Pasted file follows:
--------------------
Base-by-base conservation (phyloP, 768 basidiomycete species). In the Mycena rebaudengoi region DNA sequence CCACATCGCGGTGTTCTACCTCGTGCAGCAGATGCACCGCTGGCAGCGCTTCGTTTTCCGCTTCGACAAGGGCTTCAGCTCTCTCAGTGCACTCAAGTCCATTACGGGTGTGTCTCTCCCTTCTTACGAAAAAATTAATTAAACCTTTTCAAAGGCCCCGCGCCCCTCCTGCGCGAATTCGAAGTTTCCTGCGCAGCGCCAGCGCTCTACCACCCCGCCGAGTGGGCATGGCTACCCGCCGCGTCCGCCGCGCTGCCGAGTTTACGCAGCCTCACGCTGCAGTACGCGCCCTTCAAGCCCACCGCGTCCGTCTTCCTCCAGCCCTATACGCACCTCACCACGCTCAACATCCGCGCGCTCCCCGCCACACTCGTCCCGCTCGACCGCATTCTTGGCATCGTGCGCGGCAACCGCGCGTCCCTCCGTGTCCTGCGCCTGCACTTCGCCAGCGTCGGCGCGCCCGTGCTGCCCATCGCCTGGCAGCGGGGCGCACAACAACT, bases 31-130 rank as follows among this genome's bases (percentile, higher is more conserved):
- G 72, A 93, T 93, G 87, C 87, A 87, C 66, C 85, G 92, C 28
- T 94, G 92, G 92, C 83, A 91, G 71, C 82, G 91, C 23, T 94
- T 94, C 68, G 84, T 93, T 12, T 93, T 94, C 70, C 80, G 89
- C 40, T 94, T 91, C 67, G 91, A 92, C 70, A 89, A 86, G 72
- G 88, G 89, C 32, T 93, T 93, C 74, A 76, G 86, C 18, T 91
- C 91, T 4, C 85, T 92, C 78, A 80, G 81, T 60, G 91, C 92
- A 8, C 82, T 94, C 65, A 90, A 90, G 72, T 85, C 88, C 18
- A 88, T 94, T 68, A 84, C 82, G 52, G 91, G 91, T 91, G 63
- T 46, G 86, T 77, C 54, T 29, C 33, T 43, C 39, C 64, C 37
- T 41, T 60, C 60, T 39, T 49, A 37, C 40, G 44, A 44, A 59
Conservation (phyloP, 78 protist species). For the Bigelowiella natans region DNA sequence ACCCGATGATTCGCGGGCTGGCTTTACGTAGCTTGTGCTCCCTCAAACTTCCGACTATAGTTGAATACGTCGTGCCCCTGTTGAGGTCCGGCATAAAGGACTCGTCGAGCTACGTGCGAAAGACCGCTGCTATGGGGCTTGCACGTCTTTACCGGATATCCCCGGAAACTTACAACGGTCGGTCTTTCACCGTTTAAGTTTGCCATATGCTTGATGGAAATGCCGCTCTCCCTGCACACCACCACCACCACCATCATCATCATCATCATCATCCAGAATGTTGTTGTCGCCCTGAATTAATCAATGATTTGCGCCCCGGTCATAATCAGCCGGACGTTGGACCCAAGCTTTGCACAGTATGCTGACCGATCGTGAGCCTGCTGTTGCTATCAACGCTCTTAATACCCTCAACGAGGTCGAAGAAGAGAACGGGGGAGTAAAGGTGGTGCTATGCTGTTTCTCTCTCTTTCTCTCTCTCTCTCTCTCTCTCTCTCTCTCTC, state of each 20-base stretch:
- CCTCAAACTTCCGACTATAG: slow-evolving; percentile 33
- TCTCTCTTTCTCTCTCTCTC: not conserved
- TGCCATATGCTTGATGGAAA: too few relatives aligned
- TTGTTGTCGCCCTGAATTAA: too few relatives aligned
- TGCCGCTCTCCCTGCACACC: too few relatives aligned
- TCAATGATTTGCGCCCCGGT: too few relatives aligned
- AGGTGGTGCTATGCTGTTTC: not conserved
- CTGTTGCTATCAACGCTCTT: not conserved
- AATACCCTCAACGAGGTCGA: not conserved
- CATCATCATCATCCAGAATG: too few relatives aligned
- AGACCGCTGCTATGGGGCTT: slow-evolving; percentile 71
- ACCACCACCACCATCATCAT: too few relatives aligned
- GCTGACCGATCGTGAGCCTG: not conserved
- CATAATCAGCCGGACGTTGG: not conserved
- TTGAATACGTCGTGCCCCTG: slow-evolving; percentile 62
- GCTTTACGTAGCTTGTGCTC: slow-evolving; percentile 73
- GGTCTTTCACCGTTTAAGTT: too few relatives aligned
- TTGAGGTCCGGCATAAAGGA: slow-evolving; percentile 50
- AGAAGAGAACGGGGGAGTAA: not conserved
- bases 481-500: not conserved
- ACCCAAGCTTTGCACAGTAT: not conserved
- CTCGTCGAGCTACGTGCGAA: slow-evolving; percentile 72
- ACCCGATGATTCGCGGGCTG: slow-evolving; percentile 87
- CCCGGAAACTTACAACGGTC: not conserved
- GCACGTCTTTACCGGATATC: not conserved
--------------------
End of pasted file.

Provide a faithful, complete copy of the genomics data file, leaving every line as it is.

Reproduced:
Base-by-base conservation (phyloP, 768 basidiomycete species). In the Mycena rebaudengoi region DNA sequence CCACATCGCGGTGTTCTACCTCGTGCAGCAGATGCACCGCTGGCAGCGCTTCGTTTTCCGCTTCGACAAGGGCTTCAGCTCTCTCAGTGCACTCAAGTCCATTACGGGTGTGTCTCTCCCTTCTTACGAAAAAATTAATTAAACCTTTTCAAAGGCCCCGCGCCCCTCCTGCGCGAATTCGAAGTTTCCTGCGCAGCGCCAGCGCTCTACCACCCCGCCGAGTGGGCATGGCTACCCGCCGCGTCCGCCGCGCTGCCGAGTTTACGCAGCCTCACGCTGCAGTACGCGCCCTTCAAGCCCACCGCGTCCGTCTTCCTCCAGCCCTATACGCACCTCACCACGCTCAACATCCGCGCGCTCCCCGCCACACTCGTCCCGCTCGACCGCATTCTTGGCATCGTGCGCGGCAACCGCGCGTCCCTCCGTGTCCTGCGCCTGCACTTCGCCAGCGTCGGCGCGCCCGTGCTGCCCATCGCCTGGCAGCGGGGCGCACAACAACT, bases 31-130 rank as follows among this genome's bases (percentile, higher is more conserved):
- G 72, A 93, T 93, G 87, C 87, A 87, C 66, C 85, G 92, C 28
- T 94, G 92, G 92, C 83, A 91, G 71, C 82, G 91, C 23, T 94
- T 94, C 68, G 84, T 93, T 12, T 93, T 94, C 70, C 80, G 89
- C 40, T 94, T 91, C 67, G 91, A 92, C 70, A 89, A 86, G 72
- G 88, G 89, C 32, T 93, T 93, C 74, A 76, G 86, C 18, T 91
- C 91, T 4, C 85, T 92, C 78, A 80, G 81, T 60, G 91, C 92
- A 8, C 82, T 94, C 65, A 90, A 90, G 72, T 85, C 88, C 18
- A 88, T 94, T 68, A 84, C 82, G 52, G 91, G 91, T 91, G 63
- T 46, G 86, T 77, C 54, T 29, C 33, T 43, C 39, C 64, C 37
- T 41, T 60, C 60, T 39, T 49, A 37, C 40, G 44, A 44, A 59
Conservation (phyloP, 78 protist species). For the Bigelowiella natans region DNA sequence ACCCGATGATTCGCGGGCTGGCTTTACGTAGCTTGTGCTCCCTCAAACTTCCGACTATAGTTGAATACGTCGTGCCCCTGTTGAGGTCCGGCATAAAGGACTCGTCGAGCTACGTGCGAAAGACCGCTGCTATGGGGCTTGCACGTCTTTACCGGATATCCCCGGAAACTTACAACGGTCGGTCTTTCACCGTTTAAGTTTGCCATATGCTTGATGGAAATGCCGCTCTCCCTGCACACCACCACCACCACCATCATCATCATCATCATCATCCAGAATGTTGTTGTCGCCCTGAATTAATCAATGATTTGCGCCCCGGTCATAATCAGCCGGACGTTGGACCCAAGCTTTGCACAGTATGCTGACCGATCGTGAGCCTGCTGTTGCTATCAACGCTCTTAATACCCTCAACGAGGTCGAAGAAGAGAACGGGGGAGTAAAGGTGGTGCTATGCTGTTTCTCTCTCTTTCTCTCTCTCTCTCTCTCTCTCTCTCTCTCTC, state of each 20-base stretch:
- CCTCAAACTTCCGACTATAG: slow-evolving; percentile 33
- TCTCTCTTTCTCTCTCTCTC: not conserved
- TGCCATATGCTTGATGGAAA: too few relatives aligned
- TTGTTGTCGCCCTGAATTAA: too few relatives aligned
- TGCCGCTCTCCCTGCACACC: too few relatives aligned
- TCAATGATTTGCGCCCCGGT: too few relatives aligned
- AGGTGGTGCTATGCTGTTTC: not conserved
- CTGTTGCTATCAACGCTCTT: not conserved
- AATACCCTCAACGAGGTCGA: not conserved
- CATCATCATCATCCAGAATG: too few relatives aligned
- AGACCGCTGCTATGGGGCTT: slow-evolving; percentile 71
- ACCACCACCACCATCATCAT: too few relatives aligned
- GCTGACCGATCGTGAGCCTG: not conserved
- CATAATCAGCCGGACGTTGG: not conserved
- TTGAATACGTCGTGCCCCTG: slow-evolving; percentile 62
- GCTTTACGTAGCTTGTGCTC: slow-evolving; percentile 73
- GGTCTTTCACCGTTTAAGTT: too few relatives aligned
- TTGAGGTCCGGCATAAAGGA: slow-evolving; percentile 50
- AGAAGAGAACGGGGGAGTAA: not conserved
- bases 481-500: not conserved
- ACCCAAGCTTTGCACAGTAT: not conserved
- CTCGTCGAGCTACGTGCGAA: slow-evolving; percentile 72
- ACCCGATGATTCGCGGGCTG: slow-evolving; percentile 87
- CCCGGAAACTTACAACGGTC: not conserved
- GCACGTCTTTACCGGATATC: not conserved